W Hotels Strut Their Stuff During Fall 2011 Fashion Week
For New York’s most style-obsessed hotels, Fashion Week is a gift. What better way to fill rooms during the dead of winter? W Hotels, a super-savvy marketer, goes a step further and embraces Fashion Week as an opportunity to fill rooms and strut its stuff.
Not only is W a sponsor of Fall 2011 Fashion Week, currently sashaying through its new(ish) Lincoln Center home through February 17, on Thursday night W unveiled its own collection, Global Glam Fall 2011, nine new looks designed to capture the ethos of three new W properties in Austin, Mexico City and Tapei.
Has W acquired a house designer, a Marc or Stella or Project Runway winner, to dream up clothes that complement its carefully honed cool?
Not quite. It’s brought in stylist Amanda Ross, an alum of Conde Nast, Harpers Bazaar and TV shows like Lipstick Jungle, to curate, as W terms it, three top-to-toe women’s looks for each of the properties with items to be sold at W hotel stores worldwide and online.
Curating in this context means Ross commissioned new pieces from 15 designers, including Eugenia Kim, Mara Hoffman, Twinkle by Wenlan, Clare Vevier, Deepa Gurnani, Noir, Paola Hernandez, I-Luck, Myne, Posse, Shaesby, Sibilia, Catherine Nicole, Yarnz and Contego Eyewear. They range from Kim’s floppy hat accented with a pheasant feather (Austin) and Sibilia’s mixed metal pendant necklace (Mexico City) to Twinkle’s bold fuschia kimono-style dress (Tapei).
What happens when a hotel meets a runway? I missed W’s first foray last fall, so eagerly signed up to see the February 10 show.
Runway is a loose term, as I realized when I learned that Global Glam would unfurl in the Box, a seat-free space where models pose for an hour or two for audiences who arrive in waves, scrutinize, snap pictures, then leave, like last season’s Andrew Buckler show. In other words, no pecking order, no straining to see Blake Lively/Sarah Jessica Parker/Anna Wintour in the front row.
But who knew the Box could have a velvet rope feel? As the first strains of house music pulsated around 8:30 pm, I found myself in the thick of an orderly, mostly well-dressed throng. Gaining entry took forever, or to be precise 35 minutes, and a big crowd waited as we wedged our way inside.
Still, everybody in line had a ticket or a pass — to paraphrase Julia Roberts in Pretty Woman, it was a sure thing. And the mood was upbeat. I chatted with three fashionable women who, like much of the crowd were dressed for clubbing, and discovered their $100 tickets(!), purchased on American Express, included seat assignments. Huh?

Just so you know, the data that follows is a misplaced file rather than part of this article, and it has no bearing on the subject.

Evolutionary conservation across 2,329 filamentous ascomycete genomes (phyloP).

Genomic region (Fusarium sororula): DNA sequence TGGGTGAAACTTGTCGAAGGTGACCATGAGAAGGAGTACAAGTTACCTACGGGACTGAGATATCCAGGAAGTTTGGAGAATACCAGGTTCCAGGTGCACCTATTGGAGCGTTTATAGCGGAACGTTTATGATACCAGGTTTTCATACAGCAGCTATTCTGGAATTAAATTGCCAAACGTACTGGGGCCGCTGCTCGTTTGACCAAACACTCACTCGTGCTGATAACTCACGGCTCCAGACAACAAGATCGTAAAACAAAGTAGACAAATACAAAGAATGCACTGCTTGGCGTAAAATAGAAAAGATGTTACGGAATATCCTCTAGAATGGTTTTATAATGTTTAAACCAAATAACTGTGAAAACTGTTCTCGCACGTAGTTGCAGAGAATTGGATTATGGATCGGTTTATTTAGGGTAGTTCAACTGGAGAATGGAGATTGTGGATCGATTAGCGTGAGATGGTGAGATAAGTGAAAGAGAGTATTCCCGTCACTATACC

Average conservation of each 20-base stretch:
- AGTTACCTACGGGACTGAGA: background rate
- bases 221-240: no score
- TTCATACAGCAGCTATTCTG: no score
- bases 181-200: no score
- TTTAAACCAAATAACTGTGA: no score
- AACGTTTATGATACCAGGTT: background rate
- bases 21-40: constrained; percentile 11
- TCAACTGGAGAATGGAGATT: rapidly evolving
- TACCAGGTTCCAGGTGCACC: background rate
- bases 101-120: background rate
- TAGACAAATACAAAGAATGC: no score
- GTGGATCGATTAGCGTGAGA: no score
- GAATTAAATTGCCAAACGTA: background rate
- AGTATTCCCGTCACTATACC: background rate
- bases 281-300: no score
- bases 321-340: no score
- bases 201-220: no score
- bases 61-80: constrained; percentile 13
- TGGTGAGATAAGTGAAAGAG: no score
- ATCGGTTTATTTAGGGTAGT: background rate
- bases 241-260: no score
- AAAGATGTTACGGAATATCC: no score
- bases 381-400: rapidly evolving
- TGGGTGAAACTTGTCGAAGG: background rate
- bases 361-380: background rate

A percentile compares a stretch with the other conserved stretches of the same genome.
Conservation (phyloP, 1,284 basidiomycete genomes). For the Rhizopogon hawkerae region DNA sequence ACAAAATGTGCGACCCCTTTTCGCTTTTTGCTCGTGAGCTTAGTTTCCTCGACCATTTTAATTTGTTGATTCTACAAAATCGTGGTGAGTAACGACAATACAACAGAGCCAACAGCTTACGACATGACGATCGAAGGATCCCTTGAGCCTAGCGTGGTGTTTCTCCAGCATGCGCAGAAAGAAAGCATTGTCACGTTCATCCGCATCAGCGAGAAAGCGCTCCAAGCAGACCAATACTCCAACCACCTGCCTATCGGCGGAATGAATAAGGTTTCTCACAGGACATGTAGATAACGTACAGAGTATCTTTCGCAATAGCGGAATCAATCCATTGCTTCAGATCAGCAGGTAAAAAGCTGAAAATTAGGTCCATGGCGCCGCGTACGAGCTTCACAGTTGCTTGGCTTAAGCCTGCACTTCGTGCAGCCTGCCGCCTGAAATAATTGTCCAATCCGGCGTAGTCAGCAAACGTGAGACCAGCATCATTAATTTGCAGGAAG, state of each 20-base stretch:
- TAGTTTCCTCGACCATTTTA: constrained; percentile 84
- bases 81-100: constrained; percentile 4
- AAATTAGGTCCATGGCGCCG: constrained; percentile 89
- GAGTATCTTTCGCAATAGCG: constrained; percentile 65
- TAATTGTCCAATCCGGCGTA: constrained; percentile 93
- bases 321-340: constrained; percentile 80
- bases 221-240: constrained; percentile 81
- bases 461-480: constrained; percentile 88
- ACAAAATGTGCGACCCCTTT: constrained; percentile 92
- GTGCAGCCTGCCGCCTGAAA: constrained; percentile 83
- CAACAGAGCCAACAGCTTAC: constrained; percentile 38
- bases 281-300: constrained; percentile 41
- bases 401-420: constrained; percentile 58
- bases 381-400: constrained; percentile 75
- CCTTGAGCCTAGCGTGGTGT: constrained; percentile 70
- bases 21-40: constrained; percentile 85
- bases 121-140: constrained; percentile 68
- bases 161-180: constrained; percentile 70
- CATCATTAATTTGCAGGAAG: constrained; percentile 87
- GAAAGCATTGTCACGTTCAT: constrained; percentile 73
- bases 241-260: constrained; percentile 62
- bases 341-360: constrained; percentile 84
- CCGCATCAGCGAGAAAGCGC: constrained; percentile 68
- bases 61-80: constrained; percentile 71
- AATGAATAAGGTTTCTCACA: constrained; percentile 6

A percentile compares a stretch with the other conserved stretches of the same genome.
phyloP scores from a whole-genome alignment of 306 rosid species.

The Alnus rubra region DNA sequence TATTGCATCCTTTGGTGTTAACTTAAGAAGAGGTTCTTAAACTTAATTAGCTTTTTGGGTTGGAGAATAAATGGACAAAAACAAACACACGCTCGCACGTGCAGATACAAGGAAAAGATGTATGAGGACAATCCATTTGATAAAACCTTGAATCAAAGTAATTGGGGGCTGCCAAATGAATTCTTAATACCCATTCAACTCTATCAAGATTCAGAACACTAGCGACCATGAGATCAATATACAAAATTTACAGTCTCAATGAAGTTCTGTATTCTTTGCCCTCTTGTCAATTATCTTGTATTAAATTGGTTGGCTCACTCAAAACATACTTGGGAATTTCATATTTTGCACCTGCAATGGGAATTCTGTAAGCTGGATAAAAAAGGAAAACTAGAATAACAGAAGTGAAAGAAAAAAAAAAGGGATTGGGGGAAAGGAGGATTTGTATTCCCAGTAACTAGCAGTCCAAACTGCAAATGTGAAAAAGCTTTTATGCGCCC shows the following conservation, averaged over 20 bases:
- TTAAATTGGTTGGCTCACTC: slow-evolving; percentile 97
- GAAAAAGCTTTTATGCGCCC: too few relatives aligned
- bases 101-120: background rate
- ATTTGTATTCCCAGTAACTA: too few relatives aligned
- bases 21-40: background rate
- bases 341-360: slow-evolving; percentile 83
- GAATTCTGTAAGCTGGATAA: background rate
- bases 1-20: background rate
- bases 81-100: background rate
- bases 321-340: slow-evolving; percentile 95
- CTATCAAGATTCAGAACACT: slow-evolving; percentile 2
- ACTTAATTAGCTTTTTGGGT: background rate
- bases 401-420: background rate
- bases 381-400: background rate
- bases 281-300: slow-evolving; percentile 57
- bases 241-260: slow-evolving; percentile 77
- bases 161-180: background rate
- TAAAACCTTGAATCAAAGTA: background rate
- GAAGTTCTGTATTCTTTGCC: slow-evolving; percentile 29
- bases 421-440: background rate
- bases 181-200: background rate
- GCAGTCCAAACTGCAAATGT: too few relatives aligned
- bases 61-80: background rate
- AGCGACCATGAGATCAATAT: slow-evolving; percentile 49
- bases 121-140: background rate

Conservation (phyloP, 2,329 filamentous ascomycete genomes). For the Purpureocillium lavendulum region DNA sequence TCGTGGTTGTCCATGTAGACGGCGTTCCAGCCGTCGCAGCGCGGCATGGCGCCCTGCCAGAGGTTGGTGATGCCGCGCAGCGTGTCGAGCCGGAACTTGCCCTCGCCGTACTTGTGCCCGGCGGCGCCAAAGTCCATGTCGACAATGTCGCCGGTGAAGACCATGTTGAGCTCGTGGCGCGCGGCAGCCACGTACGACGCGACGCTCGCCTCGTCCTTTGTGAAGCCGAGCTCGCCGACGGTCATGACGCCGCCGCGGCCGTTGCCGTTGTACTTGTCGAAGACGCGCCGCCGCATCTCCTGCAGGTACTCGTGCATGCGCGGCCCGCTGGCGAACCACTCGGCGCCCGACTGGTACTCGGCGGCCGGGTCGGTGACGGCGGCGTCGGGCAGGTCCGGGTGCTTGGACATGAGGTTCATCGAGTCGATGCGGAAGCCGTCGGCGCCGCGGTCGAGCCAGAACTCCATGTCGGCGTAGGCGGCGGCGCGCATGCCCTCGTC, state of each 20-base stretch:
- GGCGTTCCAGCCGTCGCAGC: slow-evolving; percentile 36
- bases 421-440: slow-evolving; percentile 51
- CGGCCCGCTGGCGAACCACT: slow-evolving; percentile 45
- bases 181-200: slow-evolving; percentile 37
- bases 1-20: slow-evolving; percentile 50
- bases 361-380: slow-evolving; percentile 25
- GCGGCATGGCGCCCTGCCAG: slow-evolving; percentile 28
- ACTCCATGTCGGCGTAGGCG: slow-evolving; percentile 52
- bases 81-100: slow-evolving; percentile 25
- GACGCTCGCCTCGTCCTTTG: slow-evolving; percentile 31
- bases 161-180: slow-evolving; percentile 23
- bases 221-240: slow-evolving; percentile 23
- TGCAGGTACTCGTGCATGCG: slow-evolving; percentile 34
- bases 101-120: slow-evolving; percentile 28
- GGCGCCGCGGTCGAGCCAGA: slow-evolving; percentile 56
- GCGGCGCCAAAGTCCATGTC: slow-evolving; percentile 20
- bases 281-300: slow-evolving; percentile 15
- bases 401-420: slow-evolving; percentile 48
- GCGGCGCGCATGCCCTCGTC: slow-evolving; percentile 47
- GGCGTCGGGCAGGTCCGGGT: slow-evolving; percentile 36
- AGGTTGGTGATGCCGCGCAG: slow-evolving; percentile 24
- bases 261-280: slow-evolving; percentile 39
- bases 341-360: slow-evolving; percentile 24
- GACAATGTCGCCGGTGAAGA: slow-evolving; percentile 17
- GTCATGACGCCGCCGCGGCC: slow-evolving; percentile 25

Did they enjoy the show? Or wonder where the seats were? I’ll never know because I never saw them again. Inside, the box mashed up rush hour and a cocktail party – dark room, throbbing music, wall-to-wall people, flashing cameras and an open bar (white wine, champagne and a pretty strawberry-infused house cocktail were the drinks of choice).
And the clothes? Nine models perched on three islands, labeled by city and defined by differing backdrops and colors. The clothes fit their settings – luxe hippy/bohemian for Austin, colorful, Asian-inflected silks for Taipei and high drama prints and bold jewelry for Mexico City. Given what you see in W shops and online, accessories ruled, from Eugenia Kim’s fetching fedora donned by Mexico City to the killer patent leather open-toe clogs sported by Taipei.
The models posed good-naturedly with anyone who asked. Many did. Though not cutting edge, the clothes were wearable, contemporary and fun, just the thing to wear at a W hotel restaurant or bar. My favorite: Austin’s long print dress, cinched with a wide leather belt and topped with a floppy hat. It quietly screamed 2011.
Note: W is offering fashion packages for the rest of Fashion Week including admission to select shows including Anna Sui, Nanette Lepore and Vera Wang (Bagdley Mishka and Tory Burch are sold out). Information at W New York Catwalk.
Clever marketing indeed. And I like those red shoes, making an appearance so close to the New York City Ballet’s home too.